for complete removal of viruses for several reasons (Asano et al., 2007). First, whereas the terms micro-and ultrafiltration nominally refer to pore sizes that have cutoff characteristics as shown in Figure 4-3, the actual pore sizes in today’s commercial membranes often vary over a wide range. Second, experience has shown that today’s membrane systems sometimes experience problems with integrity during use for a variety of reasons. Although membrane integrity tests have been developed and these tests are widely used, they are not suitable for detecting imperfections small enough to allow viruses to pass.
Nevertheless, it is generally believed that the new generation of filtration systems has significantly improved performance for microbial removal. For example, Orange County Water District (OCWD) compared the MF filtration result of their current groundwater replenishment system (GWRS) operation initiated in 2008 (see Table 2-3) with data collected during Interim Water Factor 21 (IWF21), the precursor to the GWRS project, started in 2004. Although the influent water quality was similar for both projects, IWF21 MF filtrate showed breakthrough of total coliform in 58 percent of the samples and Giardia cysts in 23 percent of samples, whereas both were absent in the GWRS MF filtrates (OCWD, 2009). However, MF did not eliminate viruses. Coliphages were present in GWRS after MF treatment. The geometric mean of male-specific coliphage was 134 plaque-forming units (pfu)/100 mL in MF-treated water (OCWD, 2009). Combining MF with chlorination is likely to improve the rate of virus removal. The OCWD reports significant reduction of coliphage in the MF feed in the presence the chloramine residual. Male-specific coliphage dropped from a geometric mean of 1,800 pfu/100 mL in the previous year to 28 pfu/100 mL in the MF feed and they were absent in the MF filtrate (OCWD, 2010).
MF and UF membranes sometimes in combination with coagulation can also physically retain large dissolved organic molecules and colloidal particles. Effluent organic matter and hydrophobic trace organic chemicals can also adsorb to virgin MF and UF membranes, but this initial adsorption capacity is quickly exhausted. Thus, adsorption of trace organic chemicals is not an effective mechanism in steady-state operation of low-pressure membrane filters.
Nanofiltration or Reverse Osmosis
For reuse projects that require removal of dissolved solids and trace organic chemicals and where a consistent water quality is desired, the use of integrated membrane systems incorporating MF or UF followed by NF or RO may be required. RO and NF are pressure-driven membrane processes that separate dissolved constituents from a feedstream into a concentrate and permeate stream (Figure 4-4). Treating reclaimed water with RO and NF membranes usually results in product water recoveries of 70 to 85 percent. Thus, the use of NF or RO results in a net loss of water resources through disposal of the brine concentrate. RO applications in water reuse have been favored in coastal settings where the RO concentrate can be conveniently discharged to the ocean, but inland applications using RO are restricted because of limited options for brine disposal (see NRC [2008b] for an in-depth discussion of alternatives for concentrate disposal and associated issues). Thus, existing inland water reuse installations employing RO membranes are limited in capacity and commonly discharge brine to the sewer or a receiving stream provided that there is enough dilution capacity.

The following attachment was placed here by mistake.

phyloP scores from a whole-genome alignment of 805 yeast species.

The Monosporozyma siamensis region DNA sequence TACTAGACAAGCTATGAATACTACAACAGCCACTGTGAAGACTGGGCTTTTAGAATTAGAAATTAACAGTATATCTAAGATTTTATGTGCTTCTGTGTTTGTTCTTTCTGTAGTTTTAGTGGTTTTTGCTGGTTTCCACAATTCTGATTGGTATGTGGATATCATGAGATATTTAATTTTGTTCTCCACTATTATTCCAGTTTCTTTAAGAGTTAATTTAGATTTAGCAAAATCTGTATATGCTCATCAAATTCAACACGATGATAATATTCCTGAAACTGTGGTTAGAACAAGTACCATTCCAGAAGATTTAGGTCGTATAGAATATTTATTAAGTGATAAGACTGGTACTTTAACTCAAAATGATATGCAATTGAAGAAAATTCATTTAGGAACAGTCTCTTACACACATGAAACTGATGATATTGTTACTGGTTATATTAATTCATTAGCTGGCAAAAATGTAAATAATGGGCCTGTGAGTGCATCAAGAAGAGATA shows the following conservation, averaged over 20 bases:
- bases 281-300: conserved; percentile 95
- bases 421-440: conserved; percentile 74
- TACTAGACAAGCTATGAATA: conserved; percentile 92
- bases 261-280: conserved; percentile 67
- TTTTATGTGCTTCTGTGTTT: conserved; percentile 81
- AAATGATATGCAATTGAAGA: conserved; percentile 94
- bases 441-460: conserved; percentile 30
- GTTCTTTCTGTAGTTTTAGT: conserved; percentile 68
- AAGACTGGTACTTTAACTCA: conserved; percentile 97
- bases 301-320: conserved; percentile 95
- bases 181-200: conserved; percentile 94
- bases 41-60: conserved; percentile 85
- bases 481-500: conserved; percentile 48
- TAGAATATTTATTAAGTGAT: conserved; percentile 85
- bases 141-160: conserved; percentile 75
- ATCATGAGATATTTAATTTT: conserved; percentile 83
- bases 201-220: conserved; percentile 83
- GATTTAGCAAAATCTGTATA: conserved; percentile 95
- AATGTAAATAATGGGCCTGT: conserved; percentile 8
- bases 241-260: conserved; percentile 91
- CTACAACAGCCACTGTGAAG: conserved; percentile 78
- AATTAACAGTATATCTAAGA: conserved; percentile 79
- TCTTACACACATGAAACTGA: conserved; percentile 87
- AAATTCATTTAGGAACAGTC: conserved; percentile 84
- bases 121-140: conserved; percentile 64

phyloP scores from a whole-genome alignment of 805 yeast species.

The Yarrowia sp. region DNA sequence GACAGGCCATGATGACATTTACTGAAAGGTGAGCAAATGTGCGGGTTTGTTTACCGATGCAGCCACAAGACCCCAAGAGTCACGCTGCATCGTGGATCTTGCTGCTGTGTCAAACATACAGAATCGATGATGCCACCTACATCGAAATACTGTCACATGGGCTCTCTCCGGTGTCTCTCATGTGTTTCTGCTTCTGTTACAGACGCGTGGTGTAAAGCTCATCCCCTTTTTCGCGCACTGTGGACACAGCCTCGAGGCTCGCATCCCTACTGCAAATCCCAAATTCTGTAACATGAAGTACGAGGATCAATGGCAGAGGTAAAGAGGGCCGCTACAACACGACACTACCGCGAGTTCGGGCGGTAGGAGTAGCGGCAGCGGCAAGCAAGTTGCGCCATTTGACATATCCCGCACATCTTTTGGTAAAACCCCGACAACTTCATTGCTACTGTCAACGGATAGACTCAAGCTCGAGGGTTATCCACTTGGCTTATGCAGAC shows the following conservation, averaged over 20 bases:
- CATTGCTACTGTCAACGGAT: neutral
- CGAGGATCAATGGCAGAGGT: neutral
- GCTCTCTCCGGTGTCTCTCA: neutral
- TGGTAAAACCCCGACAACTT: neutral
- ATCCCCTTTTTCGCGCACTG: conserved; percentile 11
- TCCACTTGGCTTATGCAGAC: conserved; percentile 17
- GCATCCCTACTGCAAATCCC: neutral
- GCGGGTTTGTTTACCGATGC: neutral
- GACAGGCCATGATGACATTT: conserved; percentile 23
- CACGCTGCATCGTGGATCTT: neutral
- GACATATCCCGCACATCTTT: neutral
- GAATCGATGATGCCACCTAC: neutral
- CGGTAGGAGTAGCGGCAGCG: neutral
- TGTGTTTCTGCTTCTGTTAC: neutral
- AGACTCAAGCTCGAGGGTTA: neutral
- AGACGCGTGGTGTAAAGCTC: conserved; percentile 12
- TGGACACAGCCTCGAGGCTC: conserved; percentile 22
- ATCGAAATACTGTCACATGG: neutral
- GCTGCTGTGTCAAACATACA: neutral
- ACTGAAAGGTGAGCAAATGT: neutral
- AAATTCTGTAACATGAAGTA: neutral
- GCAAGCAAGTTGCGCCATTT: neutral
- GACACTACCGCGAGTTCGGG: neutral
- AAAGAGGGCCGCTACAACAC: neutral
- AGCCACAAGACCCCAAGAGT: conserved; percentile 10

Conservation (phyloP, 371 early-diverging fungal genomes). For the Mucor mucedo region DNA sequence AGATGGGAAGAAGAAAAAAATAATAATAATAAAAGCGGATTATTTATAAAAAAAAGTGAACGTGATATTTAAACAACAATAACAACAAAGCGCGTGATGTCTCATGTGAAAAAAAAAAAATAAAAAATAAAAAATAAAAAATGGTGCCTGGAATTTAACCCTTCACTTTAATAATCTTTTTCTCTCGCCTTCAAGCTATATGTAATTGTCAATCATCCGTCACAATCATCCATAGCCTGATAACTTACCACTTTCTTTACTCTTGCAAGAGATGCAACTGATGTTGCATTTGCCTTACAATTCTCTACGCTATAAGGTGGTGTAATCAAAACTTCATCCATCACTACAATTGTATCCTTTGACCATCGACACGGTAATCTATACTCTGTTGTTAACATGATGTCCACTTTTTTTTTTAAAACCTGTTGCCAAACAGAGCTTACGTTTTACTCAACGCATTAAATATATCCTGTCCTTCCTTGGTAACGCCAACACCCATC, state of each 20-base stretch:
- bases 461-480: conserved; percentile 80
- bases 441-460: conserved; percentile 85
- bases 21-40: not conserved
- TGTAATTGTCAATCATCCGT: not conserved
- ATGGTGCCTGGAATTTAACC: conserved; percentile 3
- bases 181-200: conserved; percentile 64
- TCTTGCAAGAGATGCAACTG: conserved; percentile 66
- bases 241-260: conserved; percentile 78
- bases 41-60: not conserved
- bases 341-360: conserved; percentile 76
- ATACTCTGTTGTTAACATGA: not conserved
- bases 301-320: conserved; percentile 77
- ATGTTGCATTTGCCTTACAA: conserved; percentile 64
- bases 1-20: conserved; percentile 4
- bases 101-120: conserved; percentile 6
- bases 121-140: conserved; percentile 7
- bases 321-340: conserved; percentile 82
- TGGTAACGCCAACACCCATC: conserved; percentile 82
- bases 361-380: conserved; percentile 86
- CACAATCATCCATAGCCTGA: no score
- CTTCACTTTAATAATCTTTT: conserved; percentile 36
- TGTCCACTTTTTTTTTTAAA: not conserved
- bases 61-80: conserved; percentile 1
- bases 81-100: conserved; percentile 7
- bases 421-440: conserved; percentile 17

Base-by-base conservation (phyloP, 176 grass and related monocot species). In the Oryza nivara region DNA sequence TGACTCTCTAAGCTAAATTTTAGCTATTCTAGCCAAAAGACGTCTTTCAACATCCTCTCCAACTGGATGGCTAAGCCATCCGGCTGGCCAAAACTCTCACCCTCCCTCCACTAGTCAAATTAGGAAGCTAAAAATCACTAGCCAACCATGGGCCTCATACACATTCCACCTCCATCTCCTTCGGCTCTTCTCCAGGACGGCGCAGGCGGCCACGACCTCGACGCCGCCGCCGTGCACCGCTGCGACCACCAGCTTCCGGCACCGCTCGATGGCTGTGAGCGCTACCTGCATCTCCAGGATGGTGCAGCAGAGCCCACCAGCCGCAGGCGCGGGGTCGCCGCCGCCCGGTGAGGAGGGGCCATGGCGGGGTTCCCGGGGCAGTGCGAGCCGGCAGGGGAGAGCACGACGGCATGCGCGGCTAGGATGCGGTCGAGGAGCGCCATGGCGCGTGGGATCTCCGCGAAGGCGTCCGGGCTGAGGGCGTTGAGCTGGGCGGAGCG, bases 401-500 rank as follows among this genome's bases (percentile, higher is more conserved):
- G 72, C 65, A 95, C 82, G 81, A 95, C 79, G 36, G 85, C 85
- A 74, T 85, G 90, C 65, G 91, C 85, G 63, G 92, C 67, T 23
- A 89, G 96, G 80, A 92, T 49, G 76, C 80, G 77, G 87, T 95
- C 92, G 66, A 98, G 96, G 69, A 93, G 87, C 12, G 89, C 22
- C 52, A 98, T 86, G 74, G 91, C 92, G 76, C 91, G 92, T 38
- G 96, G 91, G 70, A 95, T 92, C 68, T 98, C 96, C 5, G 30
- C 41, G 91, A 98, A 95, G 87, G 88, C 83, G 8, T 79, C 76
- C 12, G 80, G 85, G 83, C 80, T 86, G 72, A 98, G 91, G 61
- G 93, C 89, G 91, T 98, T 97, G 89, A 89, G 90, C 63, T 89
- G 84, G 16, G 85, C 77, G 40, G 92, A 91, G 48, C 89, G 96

Most commonly used RO and NF membranes provide apparent molecular weight cutoffs of less than 150 and 300 Daltons, respectively, and are therefore highly efficient in the removal of organic matter and selective for trace organic chemicals. Some of the organic constituents that are only partially removed by NF and RO membranes while still achieving total organic carbon (TOC) concentrations of less than 0.5 mg/L are low-molecular-weight organic acids and neutrals (e.g., N-nitrosodimethylamine [NDMA], 1,4-dioxane) as well as certain disinfection byproducts (e.g., chloroform) (Bellona et al., 2008). Recent advances in membrane development have resulted in low-pressure RO membranes and NF membranes that can be operated at significantly lower feed pressure while providing approximately the same product water quality. However, certain monovalent ions (e.g., Cl–, Na+, NO3–) are only partially rejected by NF, and NF membranes result in product water with higher TDS than RO (Bellona et al., 2008).
Today, most integrated membrane systems applied in reuse employ RO rather than NF. However, certain low-pressure NF membranes offer opportunities for